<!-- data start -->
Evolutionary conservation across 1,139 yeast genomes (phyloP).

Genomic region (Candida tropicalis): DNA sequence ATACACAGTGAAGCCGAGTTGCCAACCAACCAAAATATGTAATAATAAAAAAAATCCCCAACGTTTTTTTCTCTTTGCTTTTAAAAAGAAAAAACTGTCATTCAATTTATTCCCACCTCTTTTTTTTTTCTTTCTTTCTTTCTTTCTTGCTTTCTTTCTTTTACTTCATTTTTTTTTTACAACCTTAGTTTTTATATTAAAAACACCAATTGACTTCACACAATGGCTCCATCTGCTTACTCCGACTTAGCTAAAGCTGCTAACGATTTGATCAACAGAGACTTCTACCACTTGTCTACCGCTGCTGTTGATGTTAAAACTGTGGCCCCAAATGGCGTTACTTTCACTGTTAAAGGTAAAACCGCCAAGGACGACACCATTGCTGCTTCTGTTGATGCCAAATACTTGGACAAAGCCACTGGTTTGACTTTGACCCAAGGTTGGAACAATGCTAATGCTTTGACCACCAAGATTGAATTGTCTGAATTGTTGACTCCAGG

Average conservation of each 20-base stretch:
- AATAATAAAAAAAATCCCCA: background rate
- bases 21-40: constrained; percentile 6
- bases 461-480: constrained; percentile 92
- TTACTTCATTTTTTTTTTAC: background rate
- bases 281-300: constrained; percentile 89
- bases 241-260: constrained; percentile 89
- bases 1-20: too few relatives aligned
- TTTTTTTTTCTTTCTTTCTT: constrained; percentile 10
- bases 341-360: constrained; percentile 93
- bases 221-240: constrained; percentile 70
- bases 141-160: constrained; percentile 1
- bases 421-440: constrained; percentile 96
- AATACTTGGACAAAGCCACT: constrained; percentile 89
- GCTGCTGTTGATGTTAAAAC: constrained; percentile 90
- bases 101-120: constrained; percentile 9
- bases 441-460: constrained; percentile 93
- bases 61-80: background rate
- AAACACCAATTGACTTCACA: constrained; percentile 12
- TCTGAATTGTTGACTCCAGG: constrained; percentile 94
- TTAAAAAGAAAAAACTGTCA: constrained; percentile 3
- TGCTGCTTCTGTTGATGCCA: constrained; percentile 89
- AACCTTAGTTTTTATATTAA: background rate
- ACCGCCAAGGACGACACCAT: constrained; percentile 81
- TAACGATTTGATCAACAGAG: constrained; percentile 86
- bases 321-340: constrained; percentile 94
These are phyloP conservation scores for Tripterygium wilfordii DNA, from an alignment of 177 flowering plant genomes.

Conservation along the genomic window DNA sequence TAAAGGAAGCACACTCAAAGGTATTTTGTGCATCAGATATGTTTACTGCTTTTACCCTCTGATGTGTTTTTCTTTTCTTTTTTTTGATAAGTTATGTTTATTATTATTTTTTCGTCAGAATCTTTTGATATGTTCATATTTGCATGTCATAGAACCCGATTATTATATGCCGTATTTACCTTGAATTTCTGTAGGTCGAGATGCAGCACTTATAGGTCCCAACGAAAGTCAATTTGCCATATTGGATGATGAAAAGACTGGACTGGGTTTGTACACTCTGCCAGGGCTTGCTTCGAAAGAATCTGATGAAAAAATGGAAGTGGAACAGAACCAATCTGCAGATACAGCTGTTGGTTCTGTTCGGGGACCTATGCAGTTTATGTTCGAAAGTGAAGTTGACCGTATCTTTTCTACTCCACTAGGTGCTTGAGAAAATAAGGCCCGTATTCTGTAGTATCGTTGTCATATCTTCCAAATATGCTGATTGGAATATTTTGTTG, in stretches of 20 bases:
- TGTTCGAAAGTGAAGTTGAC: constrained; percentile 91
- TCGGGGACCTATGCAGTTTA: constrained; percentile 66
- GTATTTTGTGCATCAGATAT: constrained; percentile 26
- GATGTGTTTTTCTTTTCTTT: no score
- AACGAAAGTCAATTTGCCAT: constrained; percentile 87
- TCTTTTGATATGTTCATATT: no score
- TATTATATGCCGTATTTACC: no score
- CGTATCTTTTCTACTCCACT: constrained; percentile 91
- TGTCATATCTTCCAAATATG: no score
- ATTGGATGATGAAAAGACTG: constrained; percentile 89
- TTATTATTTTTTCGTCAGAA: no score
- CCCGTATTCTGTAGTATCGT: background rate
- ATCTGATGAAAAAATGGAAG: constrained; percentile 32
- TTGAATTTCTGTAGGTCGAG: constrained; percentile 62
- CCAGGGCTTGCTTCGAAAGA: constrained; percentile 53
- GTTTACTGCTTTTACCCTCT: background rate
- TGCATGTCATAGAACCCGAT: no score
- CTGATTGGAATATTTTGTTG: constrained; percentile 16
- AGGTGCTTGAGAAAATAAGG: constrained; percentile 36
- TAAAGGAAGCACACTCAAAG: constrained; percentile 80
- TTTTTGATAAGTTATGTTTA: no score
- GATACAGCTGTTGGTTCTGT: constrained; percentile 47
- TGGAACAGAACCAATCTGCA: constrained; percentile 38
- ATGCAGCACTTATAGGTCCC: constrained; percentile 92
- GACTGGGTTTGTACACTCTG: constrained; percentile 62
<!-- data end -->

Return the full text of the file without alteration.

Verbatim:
Evolutionary conservation across 1,139 yeast genomes (phyloP).

Genomic region (Candida tropicalis): DNA sequence ATACACAGTGAAGCCGAGTTGCCAACCAACCAAAATATGTAATAATAAAAAAAATCCCCAACGTTTTTTTCTCTTTGCTTTTAAAAAGAAAAAACTGTCATTCAATTTATTCCCACCTCTTTTTTTTTTCTTTCTTTCTTTCTTTCTTGCTTTCTTTCTTTTACTTCATTTTTTTTTTACAACCTTAGTTTTTATATTAAAAACACCAATTGACTTCACACAATGGCTCCATCTGCTTACTCCGACTTAGCTAAAGCTGCTAACGATTTGATCAACAGAGACTTCTACCACTTGTCTACCGCTGCTGTTGATGTTAAAACTGTGGCCCCAAATGGCGTTACTTTCACTGTTAAAGGTAAAACCGCCAAGGACGACACCATTGCTGCTTCTGTTGATGCCAAATACTTGGACAAAGCCACTGGTTTGACTTTGACCCAAGGTTGGAACAATGCTAATGCTTTGACCACCAAGATTGAATTGTCTGAATTGTTGACTCCAGG

Average conservation of each 20-base stretch:
- AATAATAAAAAAAATCCCCA: background rate
- bases 21-40: constrained; percentile 6
- bases 461-480: constrained; percentile 92
- TTACTTCATTTTTTTTTTAC: background rate
- bases 281-300: constrained; percentile 89
- bases 241-260: constrained; percentile 89
- bases 1-20: too few relatives aligned
- TTTTTTTTTCTTTCTTTCTT: constrained; percentile 10
- bases 341-360: constrained; percentile 93
- bases 221-240: constrained; percentile 70
- bases 141-160: constrained; percentile 1
- bases 421-440: constrained; percentile 96
- AATACTTGGACAAAGCCACT: constrained; percentile 89
- GCTGCTGTTGATGTTAAAAC: constrained; percentile 90
- bases 101-120: constrained; percentile 9
- bases 441-460: constrained; percentile 93
- bases 61-80: background rate
- AAACACCAATTGACTTCACA: constrained; percentile 12
- TCTGAATTGTTGACTCCAGG: constrained; percentile 94
- TTAAAAAGAAAAAACTGTCA: constrained; percentile 3
- TGCTGCTTCTGTTGATGCCA: constrained; percentile 89
- AACCTTAGTTTTTATATTAA: background rate
- ACCGCCAAGGACGACACCAT: constrained; percentile 81
- TAACGATTTGATCAACAGAG: constrained; percentile 86
- bases 321-340: constrained; percentile 94
These are phyloP conservation scores for Tripterygium wilfordii DNA, from an alignment of 177 flowering plant genomes.

Conservation along the genomic window DNA sequence TAAAGGAAGCACACTCAAAGGTATTTTGTGCATCAGATATGTTTACTGCTTTTACCCTCTGATGTGTTTTTCTTTTCTTTTTTTTGATAAGTTATGTTTATTATTATTTTTTCGTCAGAATCTTTTGATATGTTCATATTTGCATGTCATAGAACCCGATTATTATATGCCGTATTTACCTTGAATTTCTGTAGGTCGAGATGCAGCACTTATAGGTCCCAACGAAAGTCAATTTGCCATATTGGATGATGAAAAGACTGGACTGGGTTTGTACACTCTGCCAGGGCTTGCTTCGAAAGAATCTGATGAAAAAATGGAAGTGGAACAGAACCAATCTGCAGATACAGCTGTTGGTTCTGTTCGGGGACCTATGCAGTTTATGTTCGAAAGTGAAGTTGACCGTATCTTTTCTACTCCACTAGGTGCTTGAGAAAATAAGGCCCGTATTCTGTAGTATCGTTGTCATATCTTCCAAATATGCTGATTGGAATATTTTGTTG, in stretches of 20 bases:
- TGTTCGAAAGTGAAGTTGAC: constrained; percentile 91
- TCGGGGACCTATGCAGTTTA: constrained; percentile 66
- GTATTTTGTGCATCAGATAT: constrained; percentile 26
- GATGTGTTTTTCTTTTCTTT: no score
- AACGAAAGTCAATTTGCCAT: constrained; percentile 87
- TCTTTTGATATGTTCATATT: no score
- TATTATATGCCGTATTTACC: no score
- CGTATCTTTTCTACTCCACT: constrained; percentile 91
- TGTCATATCTTCCAAATATG: no score
- ATTGGATGATGAAAAGACTG: constrained; percentile 89
- TTATTATTTTTTCGTCAGAA: no score
- CCCGTATTCTGTAGTATCGT: background rate
- ATCTGATGAAAAAATGGAAG: constrained; percentile 32
- TTGAATTTCTGTAGGTCGAG: constrained; percentile 62
- CCAGGGCTTGCTTCGAAAGA: constrained; percentile 53
- GTTTACTGCTTTTACCCTCT: background rate
- TGCATGTCATAGAACCCGAT: no score
- CTGATTGGAATATTTTGTTG: constrained; percentile 16
- AGGTGCTTGAGAAAATAAGG: constrained; percentile 36
- TAAAGGAAGCACACTCAAAG: constrained; percentile 80
- TTTTTGATAAGTTATGTTTA: no score
- GATACAGCTGTTGGTTCTGT: constrained; percentile 47
- TGGAACAGAACCAATCTGCA: constrained; percentile 38
- ATGCAGCACTTATAGGTCCC: constrained; percentile 92
- GACTGGGTTTGTACACTCTG: constrained; percentile 62